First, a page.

FBI Restricts Evidence Collected From Carter Page Surveillance

Chris Strohm
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FBI Restricts Evidence Collected From Carter Page Surveillance

(Bloomberg) -- The FBI has decided to restrict all information collected from surveillance of former Trump campaign aide Carter Page in 2016 and 2017 after serious mistakes were uncovered in court applications for the wiretaps, according to a new court filing.

Two of four court applications to conduct surveillance on Page weren’t valid because they didn’t have sufficient evidence to establish probable cause to believe he was acting as an agent of a foreign power, U.S. District Court Judge James Boasberg wrote in an order released Thursday.

The FBI acted in response to a blistering report from the Justice Department’s internal watchdog that found 17 “significant errors or omissions” in its efforts to obtain wiretaps against Page after he left the Trump campaign in late 2016 and the first half of 2017. President Donald Trump and his conservative supporters have frequently cited flaws in the FBI’s pursuit of Page as evidence Trump was the victim of a “witch hunt.”

The Federal Bureau of Investigation told Boasberg in December that it decided to “sequester all collection the FBI acquired pursuant to the Court’s authorizations” of all four applications, according to the order, reported earlier Thursday by the Wall Street Journal.

The FBI said the restrictions would remain in place pending a review of related investigations and possible litigation.

“The government has not described what steps are involved in such sequestration or when it will be completed,” Boasberg wrote. “It has, however, undertaken to provide an update to the court when the FBI completes the sequestration.”

Boasberg is the presiding judge of the secretive court that oversees the Foreign Intelligence Surveillance Act, which approves classified wiretap applications.

Michael Horowitz, the Justice Department’s inspector general, said in his report in December that “significant questions regarding the FBI chain of command’s management and supervision of the FISA process” were raised because “many basic and fundamental errors were made on four FISA applications by three separate, hand-picked teams, on one of the most sensitive FBI investigations.”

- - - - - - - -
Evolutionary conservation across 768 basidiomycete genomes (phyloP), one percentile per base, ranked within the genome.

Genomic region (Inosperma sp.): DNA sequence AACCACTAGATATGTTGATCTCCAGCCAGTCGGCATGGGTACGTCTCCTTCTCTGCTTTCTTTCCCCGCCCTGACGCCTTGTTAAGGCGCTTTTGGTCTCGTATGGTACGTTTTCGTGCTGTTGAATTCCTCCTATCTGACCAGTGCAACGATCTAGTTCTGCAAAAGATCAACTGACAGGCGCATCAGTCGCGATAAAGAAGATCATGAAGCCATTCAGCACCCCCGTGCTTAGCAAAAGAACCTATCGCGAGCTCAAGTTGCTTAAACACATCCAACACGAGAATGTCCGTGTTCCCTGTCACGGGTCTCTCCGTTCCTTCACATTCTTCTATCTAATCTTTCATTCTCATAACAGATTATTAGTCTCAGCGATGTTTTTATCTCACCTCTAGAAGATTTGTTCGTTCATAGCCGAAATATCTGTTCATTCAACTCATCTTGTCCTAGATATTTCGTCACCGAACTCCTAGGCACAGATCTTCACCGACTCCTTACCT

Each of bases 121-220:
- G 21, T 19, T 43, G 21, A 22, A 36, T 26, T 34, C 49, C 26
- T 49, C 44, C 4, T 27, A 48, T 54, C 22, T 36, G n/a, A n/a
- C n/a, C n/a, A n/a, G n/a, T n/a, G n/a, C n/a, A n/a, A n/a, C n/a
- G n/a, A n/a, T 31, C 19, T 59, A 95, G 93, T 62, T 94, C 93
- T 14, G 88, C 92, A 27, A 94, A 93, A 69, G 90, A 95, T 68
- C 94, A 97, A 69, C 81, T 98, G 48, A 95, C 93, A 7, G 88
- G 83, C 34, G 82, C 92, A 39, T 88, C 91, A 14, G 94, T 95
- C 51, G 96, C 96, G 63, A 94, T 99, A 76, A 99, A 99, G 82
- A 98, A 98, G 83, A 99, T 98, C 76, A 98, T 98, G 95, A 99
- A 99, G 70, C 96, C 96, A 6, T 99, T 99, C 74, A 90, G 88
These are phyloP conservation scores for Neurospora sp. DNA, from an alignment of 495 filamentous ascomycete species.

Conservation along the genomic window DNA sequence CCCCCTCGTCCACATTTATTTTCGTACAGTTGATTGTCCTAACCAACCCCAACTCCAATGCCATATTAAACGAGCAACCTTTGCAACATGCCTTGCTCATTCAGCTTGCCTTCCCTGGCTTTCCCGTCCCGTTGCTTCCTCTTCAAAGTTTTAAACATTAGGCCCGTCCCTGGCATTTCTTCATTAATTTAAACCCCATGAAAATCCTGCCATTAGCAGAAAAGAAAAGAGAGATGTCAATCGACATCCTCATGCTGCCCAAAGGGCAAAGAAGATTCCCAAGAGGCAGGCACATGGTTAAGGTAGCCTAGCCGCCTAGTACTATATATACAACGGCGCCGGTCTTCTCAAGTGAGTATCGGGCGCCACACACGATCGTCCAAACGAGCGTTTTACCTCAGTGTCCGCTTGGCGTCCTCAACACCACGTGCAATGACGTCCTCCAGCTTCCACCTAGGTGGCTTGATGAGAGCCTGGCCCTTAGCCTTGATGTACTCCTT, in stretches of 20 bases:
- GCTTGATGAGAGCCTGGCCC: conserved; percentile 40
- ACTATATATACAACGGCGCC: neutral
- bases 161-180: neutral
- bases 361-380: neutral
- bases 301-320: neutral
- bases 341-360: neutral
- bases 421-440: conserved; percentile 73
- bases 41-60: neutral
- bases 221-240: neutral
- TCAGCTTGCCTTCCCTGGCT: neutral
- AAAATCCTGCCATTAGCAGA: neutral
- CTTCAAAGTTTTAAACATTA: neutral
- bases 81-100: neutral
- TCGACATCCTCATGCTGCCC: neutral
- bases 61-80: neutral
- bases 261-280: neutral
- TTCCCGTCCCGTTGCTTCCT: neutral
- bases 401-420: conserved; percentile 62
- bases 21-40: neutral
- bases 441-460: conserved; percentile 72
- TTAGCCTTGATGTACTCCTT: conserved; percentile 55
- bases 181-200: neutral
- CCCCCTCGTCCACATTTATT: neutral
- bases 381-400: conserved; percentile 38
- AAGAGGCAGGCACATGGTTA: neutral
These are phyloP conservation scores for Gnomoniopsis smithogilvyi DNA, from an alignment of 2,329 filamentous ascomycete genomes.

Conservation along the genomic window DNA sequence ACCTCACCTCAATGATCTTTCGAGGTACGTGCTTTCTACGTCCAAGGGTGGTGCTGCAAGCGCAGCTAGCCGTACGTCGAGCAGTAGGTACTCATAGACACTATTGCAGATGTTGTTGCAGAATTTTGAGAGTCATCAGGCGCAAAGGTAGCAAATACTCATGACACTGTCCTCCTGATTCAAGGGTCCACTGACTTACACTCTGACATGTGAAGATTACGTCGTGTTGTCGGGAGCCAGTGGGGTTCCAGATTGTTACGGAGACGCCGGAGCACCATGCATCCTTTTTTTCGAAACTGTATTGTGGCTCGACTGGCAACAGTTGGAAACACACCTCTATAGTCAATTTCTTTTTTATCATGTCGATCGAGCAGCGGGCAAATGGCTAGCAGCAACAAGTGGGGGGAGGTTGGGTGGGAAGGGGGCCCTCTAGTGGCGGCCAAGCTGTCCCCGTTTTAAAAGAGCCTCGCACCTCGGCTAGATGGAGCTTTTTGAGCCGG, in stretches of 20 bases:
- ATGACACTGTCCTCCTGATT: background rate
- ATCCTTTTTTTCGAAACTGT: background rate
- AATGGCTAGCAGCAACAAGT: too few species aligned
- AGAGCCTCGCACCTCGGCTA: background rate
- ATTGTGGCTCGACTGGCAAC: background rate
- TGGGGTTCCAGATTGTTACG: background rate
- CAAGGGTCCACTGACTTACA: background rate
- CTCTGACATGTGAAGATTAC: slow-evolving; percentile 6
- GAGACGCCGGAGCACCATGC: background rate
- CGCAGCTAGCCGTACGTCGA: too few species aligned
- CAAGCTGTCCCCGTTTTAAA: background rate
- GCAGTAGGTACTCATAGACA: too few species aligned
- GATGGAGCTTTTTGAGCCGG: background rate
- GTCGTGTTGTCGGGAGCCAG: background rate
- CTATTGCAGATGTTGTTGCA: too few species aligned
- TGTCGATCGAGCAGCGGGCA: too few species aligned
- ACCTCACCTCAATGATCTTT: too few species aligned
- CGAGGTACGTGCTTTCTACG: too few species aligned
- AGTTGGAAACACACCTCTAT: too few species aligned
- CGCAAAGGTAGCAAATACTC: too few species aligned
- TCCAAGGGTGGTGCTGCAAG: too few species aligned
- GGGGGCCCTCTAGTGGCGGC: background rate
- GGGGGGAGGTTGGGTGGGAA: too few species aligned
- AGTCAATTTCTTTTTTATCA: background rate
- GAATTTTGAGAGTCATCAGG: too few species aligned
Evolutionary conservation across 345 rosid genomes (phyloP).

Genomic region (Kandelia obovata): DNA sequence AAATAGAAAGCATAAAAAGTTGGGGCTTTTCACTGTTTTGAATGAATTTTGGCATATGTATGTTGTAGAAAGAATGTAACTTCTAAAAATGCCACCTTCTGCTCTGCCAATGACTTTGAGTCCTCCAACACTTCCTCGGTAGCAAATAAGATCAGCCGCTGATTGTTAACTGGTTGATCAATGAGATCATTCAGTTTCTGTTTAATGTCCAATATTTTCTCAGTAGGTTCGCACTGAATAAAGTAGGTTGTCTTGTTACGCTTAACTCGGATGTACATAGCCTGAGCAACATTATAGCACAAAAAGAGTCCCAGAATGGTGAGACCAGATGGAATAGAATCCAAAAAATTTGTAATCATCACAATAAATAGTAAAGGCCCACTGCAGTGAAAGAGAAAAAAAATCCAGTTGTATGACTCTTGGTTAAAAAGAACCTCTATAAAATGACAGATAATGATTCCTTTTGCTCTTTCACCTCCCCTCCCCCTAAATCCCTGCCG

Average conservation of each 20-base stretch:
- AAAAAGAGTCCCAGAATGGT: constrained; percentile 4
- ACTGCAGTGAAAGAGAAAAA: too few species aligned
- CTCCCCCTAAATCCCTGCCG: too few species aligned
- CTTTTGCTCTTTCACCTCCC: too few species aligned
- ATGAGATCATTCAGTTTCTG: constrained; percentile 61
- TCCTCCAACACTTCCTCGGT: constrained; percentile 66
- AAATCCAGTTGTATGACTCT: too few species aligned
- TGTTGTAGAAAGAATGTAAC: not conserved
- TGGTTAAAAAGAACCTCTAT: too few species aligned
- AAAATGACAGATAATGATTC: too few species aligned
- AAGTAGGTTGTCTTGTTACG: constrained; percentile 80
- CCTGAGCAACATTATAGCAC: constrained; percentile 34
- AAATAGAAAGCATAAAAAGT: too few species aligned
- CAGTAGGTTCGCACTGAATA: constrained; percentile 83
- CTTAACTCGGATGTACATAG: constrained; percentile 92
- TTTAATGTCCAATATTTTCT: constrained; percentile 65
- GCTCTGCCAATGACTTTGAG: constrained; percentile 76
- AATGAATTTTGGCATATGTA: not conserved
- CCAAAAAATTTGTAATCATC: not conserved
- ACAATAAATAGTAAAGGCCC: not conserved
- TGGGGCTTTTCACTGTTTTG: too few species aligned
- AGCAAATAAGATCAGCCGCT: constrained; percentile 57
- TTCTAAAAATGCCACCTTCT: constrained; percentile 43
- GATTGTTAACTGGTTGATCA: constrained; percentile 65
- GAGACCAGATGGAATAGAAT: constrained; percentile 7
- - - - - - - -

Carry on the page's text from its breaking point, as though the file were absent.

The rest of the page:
Trump has called the findings in the report “far worse than I ever thought possible” and the actions it cited a “disgrace.”

Nonetheless, Horowitz said in his report that the FBI acted properly when it began a broad investigation into whether then-candidate Trump or people around him conspired with Russia to interfere in the 2016 election. Horowitz also said he found no political bias in the FBI’s decision to conduct surveillance of Page and other Trump campaign officials, but said his office was given unsatisfactory answers by FBI officials on the failures in the Page warrant applications.

Boasberg’s order directs the FBI to give the court a detailed description by Jan. 28 of steps being taken to restrict access to the Page material, including information that may have been disclosed to Justice Department prosecutors or people outside the FBI. The bureau is also directed to explain its review of the Horowitz report, as well as related investigations and litigation.

To contact the reporter on this story: Chris Strohm in Washington at cstrohm1@bloomberg.net

To contact the editors responsible for this story: Bill Faries at wfaries@bloomberg.net, Larry Liebert, John Harney

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